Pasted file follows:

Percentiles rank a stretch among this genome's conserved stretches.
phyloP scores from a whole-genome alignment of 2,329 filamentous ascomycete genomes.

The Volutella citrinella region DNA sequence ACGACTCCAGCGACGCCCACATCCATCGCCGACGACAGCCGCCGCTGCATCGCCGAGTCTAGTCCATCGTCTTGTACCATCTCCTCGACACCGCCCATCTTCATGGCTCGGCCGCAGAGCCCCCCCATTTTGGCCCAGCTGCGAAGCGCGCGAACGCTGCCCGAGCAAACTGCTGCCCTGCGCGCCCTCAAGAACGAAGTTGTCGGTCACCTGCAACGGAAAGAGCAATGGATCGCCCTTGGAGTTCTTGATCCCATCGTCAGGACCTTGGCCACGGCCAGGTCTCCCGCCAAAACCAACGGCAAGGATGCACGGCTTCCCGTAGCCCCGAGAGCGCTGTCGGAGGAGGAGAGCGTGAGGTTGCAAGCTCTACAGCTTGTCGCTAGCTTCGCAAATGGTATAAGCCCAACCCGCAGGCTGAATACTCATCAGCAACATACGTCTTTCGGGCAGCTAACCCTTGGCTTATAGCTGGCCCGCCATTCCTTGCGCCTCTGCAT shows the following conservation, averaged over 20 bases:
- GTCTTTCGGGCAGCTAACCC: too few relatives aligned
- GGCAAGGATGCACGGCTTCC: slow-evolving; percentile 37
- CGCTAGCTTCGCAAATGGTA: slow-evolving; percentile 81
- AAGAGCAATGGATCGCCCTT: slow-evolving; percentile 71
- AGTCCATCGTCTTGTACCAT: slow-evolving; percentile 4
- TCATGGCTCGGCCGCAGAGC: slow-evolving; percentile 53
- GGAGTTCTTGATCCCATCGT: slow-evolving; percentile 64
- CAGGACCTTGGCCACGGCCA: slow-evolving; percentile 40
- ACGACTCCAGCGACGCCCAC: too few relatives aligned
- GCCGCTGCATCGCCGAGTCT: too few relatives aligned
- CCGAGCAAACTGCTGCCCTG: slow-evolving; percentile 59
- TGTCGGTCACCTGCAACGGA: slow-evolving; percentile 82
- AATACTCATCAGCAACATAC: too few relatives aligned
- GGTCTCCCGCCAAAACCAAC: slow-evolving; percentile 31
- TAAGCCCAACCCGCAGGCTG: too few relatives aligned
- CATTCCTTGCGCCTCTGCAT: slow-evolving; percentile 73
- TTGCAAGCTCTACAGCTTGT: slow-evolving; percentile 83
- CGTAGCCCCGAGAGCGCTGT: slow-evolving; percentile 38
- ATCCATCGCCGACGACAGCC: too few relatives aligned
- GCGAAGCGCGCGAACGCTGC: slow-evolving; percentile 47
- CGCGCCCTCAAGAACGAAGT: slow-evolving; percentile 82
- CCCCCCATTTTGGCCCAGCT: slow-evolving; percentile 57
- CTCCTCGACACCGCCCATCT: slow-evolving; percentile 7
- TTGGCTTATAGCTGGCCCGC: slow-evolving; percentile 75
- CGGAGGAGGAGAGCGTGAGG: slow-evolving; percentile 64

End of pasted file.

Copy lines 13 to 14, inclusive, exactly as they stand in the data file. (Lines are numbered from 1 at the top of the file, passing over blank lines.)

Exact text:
- GCCGCTGCATCGCCGAGTCT: too few relatives aligned
- CCGAGCAAACTGCTGCCCTG: slow-evolving; percentile 59